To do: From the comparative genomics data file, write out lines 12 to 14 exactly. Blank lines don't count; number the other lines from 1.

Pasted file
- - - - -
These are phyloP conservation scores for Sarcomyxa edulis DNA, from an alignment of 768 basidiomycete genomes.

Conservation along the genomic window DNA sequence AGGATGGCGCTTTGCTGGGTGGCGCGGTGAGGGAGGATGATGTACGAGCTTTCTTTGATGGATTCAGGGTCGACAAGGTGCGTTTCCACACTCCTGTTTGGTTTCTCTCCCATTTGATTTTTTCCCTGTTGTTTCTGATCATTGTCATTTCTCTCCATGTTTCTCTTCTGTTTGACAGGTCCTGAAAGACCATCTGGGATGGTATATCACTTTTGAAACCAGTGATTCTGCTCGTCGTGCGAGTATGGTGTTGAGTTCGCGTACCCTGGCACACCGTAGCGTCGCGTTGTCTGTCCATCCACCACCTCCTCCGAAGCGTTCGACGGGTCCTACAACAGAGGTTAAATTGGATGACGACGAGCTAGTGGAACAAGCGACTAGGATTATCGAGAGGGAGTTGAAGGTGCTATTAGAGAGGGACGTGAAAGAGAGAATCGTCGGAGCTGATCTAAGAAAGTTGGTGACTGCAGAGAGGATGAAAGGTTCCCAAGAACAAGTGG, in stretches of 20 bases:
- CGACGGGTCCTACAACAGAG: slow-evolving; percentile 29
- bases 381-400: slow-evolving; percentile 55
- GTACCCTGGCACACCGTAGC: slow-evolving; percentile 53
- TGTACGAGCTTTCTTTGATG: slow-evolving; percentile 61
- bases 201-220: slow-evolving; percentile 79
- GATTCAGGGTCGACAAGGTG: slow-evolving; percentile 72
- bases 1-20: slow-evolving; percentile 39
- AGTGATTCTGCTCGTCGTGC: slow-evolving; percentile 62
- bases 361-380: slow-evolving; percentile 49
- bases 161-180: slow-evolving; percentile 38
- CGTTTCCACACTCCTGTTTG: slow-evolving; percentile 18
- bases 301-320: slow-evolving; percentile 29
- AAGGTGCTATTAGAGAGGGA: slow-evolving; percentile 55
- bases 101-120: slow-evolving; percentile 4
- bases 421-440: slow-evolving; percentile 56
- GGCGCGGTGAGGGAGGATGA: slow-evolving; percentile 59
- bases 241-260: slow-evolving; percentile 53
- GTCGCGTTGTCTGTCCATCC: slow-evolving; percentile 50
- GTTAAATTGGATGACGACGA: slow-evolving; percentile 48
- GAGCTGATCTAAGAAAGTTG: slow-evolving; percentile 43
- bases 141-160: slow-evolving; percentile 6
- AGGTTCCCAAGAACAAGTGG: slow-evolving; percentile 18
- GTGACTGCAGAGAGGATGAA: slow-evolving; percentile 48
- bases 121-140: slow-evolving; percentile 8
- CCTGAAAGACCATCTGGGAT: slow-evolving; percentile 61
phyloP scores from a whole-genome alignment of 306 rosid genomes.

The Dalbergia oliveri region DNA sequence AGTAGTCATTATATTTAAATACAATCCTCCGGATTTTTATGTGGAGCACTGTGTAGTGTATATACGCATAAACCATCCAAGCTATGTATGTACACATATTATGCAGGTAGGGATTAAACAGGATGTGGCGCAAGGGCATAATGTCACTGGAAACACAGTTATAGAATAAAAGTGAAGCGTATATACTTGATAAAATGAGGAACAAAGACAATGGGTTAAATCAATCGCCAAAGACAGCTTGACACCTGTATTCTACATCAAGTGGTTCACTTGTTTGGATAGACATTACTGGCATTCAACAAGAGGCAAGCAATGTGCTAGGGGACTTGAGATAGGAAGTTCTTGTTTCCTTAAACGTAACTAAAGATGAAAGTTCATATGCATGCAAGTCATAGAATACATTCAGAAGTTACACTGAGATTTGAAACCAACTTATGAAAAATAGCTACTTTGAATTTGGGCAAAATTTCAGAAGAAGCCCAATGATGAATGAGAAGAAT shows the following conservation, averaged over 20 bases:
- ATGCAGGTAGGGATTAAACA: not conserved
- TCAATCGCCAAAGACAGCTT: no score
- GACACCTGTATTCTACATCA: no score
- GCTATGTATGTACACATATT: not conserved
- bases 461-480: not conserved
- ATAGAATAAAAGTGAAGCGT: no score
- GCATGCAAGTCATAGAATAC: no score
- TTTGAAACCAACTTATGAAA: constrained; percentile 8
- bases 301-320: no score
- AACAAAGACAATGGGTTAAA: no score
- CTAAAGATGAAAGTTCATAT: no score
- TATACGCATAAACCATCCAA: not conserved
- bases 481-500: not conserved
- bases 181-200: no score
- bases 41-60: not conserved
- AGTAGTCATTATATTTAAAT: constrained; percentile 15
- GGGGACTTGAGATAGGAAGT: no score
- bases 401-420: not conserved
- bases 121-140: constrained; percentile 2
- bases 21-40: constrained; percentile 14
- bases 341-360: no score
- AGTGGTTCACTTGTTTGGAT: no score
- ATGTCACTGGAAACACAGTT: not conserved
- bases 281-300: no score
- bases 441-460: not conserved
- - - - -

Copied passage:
- bases 161-180: slow-evolving; percentile 38
- CGTTTCCACACTCCTGTTTG: slow-evolving; percentile 18
- bases 301-320: slow-evolving; percentile 29